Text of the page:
House Won't Cut Public Broadcasting Funds

For Immediate Release:

June 24, 2005

Contact:

By Andrew Taylor

The Associated Press

WASHINGTON -- Public broadcasters turned back an effort to slash their federal subsidies by $100 million, but scores of education, labor and health programs still face cuts in the House.

The 284-140 vote Thursday to reverse a 25 percent proposed cut demonstrated the enduring political strength of public broadcasting, whose supporters rallied behind popular programs such as "Sesame Street," "Postcards From Buster" and "The NewsHour With Jim Lehrer."

The Public Broadcasting Service undertook a high-profile campaign to rescind the proposed cut. Lawmakers were flooded with letters and phone calls.

The vote came as the House worked on a $142.5 billion spending bill for health, education and labor programs for the budget year beginning Oct. 1. The House was expected to pass the bill Friday.

The overall spending bill would cut numerous programs. For example, President Bush's signature No Child Left Behind education initiative would be reduced by $806 million _ more than 3 percent.

Republicans said they had done they best they could under Bush's tight budget for domestic programs.

The bill essentially would freeze current spending levels, but new demands have forced cuts in programs for job training, rural health care, low-income schools and people lacking health insurance.

Rep. Steny Hoyer of Maryland, the number two House Democrat said the bill is proof that the "Republican Party's misguided and irresponsible tax and budget policies have real consequences for real, live Americans."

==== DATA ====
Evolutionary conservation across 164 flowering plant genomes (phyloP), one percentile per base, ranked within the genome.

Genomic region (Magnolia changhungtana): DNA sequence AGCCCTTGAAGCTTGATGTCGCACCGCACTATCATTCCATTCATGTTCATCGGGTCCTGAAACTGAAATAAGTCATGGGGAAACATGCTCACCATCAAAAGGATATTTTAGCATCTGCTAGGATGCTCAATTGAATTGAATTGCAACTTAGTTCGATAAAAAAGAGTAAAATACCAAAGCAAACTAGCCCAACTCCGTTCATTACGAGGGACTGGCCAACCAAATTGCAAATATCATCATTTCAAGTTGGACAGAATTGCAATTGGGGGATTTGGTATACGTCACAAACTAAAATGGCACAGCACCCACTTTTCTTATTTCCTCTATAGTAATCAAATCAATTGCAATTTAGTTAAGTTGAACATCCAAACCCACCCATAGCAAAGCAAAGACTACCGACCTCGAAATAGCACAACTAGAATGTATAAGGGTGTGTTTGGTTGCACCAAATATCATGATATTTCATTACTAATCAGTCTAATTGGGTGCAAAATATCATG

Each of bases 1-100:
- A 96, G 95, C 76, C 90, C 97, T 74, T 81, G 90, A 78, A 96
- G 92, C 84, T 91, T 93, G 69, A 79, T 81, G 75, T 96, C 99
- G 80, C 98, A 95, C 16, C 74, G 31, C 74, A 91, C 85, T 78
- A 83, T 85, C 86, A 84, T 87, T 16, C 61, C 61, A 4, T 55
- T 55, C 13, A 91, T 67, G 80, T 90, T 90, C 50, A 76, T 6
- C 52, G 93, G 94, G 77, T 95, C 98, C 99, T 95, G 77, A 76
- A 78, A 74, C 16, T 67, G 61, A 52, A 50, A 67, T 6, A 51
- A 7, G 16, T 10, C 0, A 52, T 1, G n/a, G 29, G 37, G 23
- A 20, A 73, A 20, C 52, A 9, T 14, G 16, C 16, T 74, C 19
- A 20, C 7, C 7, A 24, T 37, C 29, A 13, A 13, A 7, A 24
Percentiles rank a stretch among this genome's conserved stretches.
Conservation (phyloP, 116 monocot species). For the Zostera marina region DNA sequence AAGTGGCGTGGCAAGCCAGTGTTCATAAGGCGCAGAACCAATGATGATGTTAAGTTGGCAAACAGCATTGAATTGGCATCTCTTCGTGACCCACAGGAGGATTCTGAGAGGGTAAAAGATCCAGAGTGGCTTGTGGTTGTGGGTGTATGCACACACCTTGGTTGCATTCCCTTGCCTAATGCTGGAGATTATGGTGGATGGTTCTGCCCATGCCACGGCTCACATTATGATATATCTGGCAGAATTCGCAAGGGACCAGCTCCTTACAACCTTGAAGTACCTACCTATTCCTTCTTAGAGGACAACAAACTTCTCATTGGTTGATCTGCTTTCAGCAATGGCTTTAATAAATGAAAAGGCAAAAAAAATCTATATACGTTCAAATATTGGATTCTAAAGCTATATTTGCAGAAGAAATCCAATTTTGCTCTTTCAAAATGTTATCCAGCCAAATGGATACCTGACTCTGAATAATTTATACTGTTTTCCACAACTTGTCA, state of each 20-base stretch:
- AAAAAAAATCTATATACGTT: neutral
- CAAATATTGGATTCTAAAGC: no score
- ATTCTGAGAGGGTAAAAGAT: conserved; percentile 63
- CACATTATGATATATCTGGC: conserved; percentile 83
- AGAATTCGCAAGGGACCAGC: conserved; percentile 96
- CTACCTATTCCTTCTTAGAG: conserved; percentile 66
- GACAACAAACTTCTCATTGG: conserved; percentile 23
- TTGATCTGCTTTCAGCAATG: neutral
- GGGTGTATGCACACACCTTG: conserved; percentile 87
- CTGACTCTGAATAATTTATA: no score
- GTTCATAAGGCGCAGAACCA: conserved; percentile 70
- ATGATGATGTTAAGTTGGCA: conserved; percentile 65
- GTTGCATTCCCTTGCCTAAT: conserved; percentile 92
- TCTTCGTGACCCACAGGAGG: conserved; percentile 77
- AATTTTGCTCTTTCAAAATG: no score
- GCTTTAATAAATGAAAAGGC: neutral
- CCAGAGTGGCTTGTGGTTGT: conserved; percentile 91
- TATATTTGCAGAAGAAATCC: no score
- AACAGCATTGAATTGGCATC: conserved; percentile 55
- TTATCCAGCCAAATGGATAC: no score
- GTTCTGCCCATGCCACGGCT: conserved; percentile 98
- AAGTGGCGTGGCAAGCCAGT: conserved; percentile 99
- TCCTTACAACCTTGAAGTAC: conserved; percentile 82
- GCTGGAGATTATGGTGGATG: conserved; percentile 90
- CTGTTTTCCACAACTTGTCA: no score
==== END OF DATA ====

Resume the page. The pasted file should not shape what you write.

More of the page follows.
But it was only the cuts in public broadcasting that Democrats, with the votes of 87 Republicans, managed to reverse.

The Republican-controlled House Appropriations Committee had cut $100 million from $400 million in previously enacted support for the Corporation for Public Broadcasting. The committee also eliminated subsidies for educational programs and technological upgrades.

The corporation was created by Congress in 1967 to shield public broadcasting from political influence. It distributes federal subsidies to PBS, National Public Radio and hundreds of public radio and television stations.

CPB Chairman Kenneth Y. Tomlinson made news recently with his contention that public broadcasting is too liberal.

Also Thursday, the corporation's board selected Patricia S. Harrison, a former Republican Party co-chairman, as president and chief executive.

Republicans who favored the cuts said federal subsidies provide only about 15 percent of the public broadcasting budget. The rest, they said, comes from private and corporate donors, as well as licensing and royalties from programming. The $100 million cut would amount to only about 4 percent of all spending on public broadcasting, they said.

"Big Bird and his friends can fly on their own," said Rep. Ernest Istook, R-Okla.

PBS still might end up with less money than in its current budget. The legislation would eliminate $23 million for the Ready to Learn program, which subsidizes children's educational programming and distributes learning materials.

Public broadcasting advocates say $82 million is set to be cut from satellite upgrades and a program to help public TV stations switch to digital technology.